I thnk the solution is simply to be true to one's witness even in difficult circumstances. There is a wonderful story in one of Philip Gulley's books (I forget which one; it's either "If God is Love" or "If Grace is True"). He describes how a strongly committed atheist came to his congregation and proclaimed to the congregation that he didn't believe in Christianity or the Bible. No one complained or argued. They accepted his presence. After years of acceptance his position slowly changed. Of course Gulley's congregation isn't an explicitly Liberal Quaker group, but I would still suggest that the basic strategy should be the same. Accept that the individual has their view, and remain true to one's understanding in a non-argumentative, non-confrontative way.

Thank you Jim..what you said makes a great deal of sense to me. The context in which I find myself is a highly international one and now that I reflect on this further, I can see the social and political reasons being quite dominent.

I feel a bit more hopeful after reading your post as it basically is my stance, but perhaps I needed to hear another example in order to press on. Christianity needs to be more than a faith, but a way of life and the only way forward I see is to fully embrace, love and accept others views without compromising one's own.

Jan Lyn
That's true, and that's the way it is in our church. But there coming into an environment that is totally based on Jesus Christ, which is very different from an environment where there really isn't an agreed upon faith center.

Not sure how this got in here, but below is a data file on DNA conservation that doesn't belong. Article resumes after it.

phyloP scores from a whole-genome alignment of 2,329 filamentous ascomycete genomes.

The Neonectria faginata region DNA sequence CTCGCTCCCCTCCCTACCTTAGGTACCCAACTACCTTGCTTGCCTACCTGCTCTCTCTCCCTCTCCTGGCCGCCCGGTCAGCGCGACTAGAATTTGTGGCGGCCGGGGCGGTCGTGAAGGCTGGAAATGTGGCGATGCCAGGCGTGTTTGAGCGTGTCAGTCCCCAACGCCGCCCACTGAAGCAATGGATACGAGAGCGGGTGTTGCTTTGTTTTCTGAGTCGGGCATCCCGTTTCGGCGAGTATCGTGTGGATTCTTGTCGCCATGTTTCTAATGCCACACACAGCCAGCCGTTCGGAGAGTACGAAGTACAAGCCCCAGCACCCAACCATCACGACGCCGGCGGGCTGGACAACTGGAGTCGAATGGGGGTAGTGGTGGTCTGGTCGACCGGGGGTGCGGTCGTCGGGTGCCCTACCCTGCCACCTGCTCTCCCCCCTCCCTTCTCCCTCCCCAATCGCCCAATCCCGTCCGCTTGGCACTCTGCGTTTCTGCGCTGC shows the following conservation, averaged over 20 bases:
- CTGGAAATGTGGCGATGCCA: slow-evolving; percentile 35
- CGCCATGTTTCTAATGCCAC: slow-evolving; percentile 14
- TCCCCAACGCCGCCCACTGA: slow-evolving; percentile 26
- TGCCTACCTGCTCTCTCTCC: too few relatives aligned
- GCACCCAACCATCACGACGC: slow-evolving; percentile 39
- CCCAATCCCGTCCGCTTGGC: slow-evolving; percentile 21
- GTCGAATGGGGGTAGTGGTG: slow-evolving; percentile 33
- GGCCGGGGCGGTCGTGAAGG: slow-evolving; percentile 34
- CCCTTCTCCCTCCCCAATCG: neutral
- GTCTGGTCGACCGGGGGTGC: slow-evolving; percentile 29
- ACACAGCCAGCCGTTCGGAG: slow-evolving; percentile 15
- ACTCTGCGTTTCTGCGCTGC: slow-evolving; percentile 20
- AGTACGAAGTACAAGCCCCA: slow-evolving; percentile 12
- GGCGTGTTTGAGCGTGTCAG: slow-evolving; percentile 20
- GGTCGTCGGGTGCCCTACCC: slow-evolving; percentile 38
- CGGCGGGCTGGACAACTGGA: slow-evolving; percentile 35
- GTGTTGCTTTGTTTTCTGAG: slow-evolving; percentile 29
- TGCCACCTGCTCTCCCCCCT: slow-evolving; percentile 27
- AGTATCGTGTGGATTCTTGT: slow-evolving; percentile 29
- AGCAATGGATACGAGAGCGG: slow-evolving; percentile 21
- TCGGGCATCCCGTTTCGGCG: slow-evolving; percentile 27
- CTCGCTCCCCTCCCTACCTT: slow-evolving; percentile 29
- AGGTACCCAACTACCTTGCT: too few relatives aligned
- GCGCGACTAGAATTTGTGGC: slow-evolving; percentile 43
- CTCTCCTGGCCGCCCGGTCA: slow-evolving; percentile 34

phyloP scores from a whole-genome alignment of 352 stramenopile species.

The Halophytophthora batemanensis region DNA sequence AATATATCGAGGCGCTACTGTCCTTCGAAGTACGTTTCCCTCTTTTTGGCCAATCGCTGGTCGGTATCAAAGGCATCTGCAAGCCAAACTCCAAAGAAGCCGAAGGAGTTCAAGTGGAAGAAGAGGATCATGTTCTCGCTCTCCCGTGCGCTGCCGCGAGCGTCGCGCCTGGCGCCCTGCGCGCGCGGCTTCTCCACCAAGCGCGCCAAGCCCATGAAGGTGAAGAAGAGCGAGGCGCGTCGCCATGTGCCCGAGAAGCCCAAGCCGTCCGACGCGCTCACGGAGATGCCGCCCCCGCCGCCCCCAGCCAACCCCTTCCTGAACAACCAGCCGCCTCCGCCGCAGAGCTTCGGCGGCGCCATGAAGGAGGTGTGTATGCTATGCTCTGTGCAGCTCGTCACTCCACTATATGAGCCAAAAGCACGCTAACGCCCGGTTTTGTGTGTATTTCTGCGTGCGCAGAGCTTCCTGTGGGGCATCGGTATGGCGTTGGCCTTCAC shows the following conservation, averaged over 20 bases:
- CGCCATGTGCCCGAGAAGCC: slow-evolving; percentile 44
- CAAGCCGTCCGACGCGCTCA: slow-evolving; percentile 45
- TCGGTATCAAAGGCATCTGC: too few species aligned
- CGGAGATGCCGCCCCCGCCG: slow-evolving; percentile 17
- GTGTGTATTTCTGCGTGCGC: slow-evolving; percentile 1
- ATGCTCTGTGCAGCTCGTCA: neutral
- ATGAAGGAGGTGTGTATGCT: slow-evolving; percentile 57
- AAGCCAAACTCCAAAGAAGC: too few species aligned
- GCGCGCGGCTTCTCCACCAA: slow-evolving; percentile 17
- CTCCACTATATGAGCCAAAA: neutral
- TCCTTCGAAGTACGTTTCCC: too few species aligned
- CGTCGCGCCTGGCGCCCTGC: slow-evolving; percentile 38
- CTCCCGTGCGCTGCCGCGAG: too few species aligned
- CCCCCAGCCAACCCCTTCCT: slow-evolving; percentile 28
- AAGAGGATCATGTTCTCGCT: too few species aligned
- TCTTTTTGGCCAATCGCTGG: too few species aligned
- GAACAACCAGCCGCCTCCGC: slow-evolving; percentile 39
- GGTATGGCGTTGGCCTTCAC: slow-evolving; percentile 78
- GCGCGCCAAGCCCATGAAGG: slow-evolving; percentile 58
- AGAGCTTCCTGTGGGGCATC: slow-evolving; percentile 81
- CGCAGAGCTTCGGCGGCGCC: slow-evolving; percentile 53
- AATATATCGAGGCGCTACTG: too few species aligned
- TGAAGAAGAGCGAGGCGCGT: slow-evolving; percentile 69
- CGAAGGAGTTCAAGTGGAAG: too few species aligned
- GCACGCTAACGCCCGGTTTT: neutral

Jim, I think you are misusing the term "liberal" in this discussion, in that you are taking the distinction of liberal vs. Christian in Quakerism (which isn't necessarily a clear distinction), and applying it to liberal vs. conservative in politics. There are plenty of Christians who are politically liberal and undergo the same persecution, not to mention the flak we get for being Christians.
I will listen to Thee lovingly (respectfully, positively) and I am a Christian Friend :), who was raised catholic, abondoned Rome for Buddha for a while, then was convinced by writings and examples of Society :) No problem for me, if Thou art non-christian. I would only think it might be a wound in us both if Thou wherest, as Thou sayest, broad-brushing all that is christian with the sign of "minus", "not-OK". Christianity itself, even Catholic church as a whole bunch of people claiming to belong to it, is much more too diverse to be discounted, minimised. I agree with Thee that is the Christ's example, not his name or images are being followed, in the best sense of what is Christianity :)